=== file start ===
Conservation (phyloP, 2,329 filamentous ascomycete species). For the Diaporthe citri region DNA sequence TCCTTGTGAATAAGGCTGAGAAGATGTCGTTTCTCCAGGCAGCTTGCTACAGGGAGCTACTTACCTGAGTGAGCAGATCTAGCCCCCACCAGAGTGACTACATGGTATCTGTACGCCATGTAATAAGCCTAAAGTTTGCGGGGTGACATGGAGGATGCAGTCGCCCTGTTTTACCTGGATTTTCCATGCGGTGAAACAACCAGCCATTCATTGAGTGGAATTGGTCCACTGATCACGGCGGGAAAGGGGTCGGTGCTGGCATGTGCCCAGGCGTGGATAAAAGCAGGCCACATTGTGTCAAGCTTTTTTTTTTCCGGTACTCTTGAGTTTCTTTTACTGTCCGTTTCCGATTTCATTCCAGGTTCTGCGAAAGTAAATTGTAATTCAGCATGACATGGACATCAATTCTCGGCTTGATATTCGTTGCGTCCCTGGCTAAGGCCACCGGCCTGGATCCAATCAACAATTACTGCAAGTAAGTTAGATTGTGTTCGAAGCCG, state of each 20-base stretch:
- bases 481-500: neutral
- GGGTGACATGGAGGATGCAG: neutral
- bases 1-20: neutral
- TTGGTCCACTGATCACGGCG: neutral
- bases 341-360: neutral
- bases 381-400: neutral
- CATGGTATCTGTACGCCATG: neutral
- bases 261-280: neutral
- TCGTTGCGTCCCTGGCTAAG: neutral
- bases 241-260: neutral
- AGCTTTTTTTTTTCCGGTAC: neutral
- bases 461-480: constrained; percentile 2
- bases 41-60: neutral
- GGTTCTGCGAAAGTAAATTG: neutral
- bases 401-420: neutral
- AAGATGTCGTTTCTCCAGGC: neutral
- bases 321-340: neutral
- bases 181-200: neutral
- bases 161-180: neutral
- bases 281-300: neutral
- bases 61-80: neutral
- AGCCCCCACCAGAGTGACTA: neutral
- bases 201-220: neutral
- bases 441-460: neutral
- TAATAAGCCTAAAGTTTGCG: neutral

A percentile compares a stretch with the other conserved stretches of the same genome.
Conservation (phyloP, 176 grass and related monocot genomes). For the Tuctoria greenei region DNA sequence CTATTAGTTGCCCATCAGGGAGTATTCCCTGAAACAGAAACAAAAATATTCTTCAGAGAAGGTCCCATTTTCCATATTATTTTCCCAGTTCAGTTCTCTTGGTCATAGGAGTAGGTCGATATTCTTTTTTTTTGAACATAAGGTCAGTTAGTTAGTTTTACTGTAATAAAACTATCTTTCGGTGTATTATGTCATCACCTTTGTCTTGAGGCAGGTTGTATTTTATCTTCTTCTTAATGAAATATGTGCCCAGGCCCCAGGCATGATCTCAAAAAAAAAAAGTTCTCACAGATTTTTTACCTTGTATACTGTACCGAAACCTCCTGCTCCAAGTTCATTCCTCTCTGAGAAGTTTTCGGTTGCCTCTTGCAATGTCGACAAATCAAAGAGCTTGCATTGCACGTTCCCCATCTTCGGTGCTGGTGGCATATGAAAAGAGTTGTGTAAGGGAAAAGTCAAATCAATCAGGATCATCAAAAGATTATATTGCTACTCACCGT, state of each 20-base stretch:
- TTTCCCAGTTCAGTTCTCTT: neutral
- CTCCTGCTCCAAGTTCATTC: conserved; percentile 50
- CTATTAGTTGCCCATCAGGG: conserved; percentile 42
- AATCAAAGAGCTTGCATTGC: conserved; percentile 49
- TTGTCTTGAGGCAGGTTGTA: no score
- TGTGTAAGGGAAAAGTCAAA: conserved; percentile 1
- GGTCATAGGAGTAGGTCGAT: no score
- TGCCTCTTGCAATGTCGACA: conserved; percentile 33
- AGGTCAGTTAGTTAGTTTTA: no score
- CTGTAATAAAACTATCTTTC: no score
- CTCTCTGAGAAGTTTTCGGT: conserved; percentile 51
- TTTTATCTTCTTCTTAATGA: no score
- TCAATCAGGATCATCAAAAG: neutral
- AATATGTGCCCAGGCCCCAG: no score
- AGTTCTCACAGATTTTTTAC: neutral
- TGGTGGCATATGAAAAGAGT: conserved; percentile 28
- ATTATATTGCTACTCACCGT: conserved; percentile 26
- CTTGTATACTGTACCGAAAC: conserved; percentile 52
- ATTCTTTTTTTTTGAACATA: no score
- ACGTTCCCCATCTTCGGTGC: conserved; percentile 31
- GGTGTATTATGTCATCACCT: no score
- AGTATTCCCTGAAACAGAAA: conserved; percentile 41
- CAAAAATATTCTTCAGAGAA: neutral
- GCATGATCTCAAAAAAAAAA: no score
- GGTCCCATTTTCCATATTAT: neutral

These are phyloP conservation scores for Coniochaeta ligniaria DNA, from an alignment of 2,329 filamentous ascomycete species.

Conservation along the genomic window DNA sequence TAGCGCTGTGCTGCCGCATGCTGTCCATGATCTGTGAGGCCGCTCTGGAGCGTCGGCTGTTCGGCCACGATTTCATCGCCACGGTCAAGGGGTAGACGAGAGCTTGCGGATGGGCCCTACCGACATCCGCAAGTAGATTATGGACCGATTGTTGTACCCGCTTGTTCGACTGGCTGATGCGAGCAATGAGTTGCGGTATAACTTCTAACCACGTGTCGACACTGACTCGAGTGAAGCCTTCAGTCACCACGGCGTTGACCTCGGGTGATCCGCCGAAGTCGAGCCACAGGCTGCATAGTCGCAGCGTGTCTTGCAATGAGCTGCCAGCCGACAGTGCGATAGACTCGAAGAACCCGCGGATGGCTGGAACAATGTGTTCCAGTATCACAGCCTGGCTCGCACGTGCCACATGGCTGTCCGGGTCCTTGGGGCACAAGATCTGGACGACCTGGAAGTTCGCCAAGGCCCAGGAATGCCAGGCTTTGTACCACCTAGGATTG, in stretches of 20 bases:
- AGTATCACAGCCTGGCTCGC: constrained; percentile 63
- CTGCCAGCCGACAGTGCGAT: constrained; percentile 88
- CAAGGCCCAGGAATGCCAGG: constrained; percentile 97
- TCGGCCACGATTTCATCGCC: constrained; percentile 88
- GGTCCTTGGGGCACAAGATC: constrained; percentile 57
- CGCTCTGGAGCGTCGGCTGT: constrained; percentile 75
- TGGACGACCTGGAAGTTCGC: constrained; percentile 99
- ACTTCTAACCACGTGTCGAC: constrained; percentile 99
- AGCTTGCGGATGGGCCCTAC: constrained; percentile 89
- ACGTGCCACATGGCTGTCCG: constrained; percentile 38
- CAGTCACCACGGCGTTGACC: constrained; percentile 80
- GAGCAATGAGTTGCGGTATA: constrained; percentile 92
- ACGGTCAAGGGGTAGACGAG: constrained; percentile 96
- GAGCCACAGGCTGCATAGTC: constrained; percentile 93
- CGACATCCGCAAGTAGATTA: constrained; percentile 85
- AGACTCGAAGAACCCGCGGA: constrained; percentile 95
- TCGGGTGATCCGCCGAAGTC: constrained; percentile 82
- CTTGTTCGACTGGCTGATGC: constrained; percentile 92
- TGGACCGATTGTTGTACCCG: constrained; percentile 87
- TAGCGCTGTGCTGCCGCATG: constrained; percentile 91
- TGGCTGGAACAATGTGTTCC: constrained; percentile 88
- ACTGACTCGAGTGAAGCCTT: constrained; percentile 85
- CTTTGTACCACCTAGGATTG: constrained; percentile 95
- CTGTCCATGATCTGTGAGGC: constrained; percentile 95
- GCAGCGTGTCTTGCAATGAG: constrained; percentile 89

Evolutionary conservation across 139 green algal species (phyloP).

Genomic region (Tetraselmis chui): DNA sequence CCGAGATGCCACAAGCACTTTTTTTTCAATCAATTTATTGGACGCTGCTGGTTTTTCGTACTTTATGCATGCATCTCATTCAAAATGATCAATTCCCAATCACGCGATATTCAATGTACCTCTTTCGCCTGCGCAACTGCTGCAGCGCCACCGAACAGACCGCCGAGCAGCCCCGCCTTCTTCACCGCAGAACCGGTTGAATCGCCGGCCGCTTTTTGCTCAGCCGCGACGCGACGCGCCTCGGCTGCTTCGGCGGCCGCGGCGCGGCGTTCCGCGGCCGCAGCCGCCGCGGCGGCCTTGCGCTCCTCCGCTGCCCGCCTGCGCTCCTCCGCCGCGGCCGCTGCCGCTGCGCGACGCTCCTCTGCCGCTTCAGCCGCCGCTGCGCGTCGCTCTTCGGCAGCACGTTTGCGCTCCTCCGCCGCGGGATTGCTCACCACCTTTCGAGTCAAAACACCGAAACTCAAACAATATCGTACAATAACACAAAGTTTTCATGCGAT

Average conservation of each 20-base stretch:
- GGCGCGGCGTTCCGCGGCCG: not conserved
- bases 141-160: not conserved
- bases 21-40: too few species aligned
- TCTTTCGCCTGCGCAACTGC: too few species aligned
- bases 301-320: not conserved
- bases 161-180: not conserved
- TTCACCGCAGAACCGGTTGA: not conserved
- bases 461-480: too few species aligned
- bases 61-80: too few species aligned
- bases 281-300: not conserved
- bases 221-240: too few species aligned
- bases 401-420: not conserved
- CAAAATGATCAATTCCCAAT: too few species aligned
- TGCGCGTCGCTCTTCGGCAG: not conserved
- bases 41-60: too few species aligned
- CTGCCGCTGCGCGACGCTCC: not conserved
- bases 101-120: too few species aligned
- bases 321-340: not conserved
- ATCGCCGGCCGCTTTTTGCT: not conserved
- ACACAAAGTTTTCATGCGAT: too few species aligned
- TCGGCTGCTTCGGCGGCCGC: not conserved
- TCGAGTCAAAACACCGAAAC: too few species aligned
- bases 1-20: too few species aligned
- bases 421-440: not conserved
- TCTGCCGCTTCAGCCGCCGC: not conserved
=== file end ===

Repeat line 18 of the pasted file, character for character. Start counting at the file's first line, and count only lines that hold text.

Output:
- bases 321-340: neutral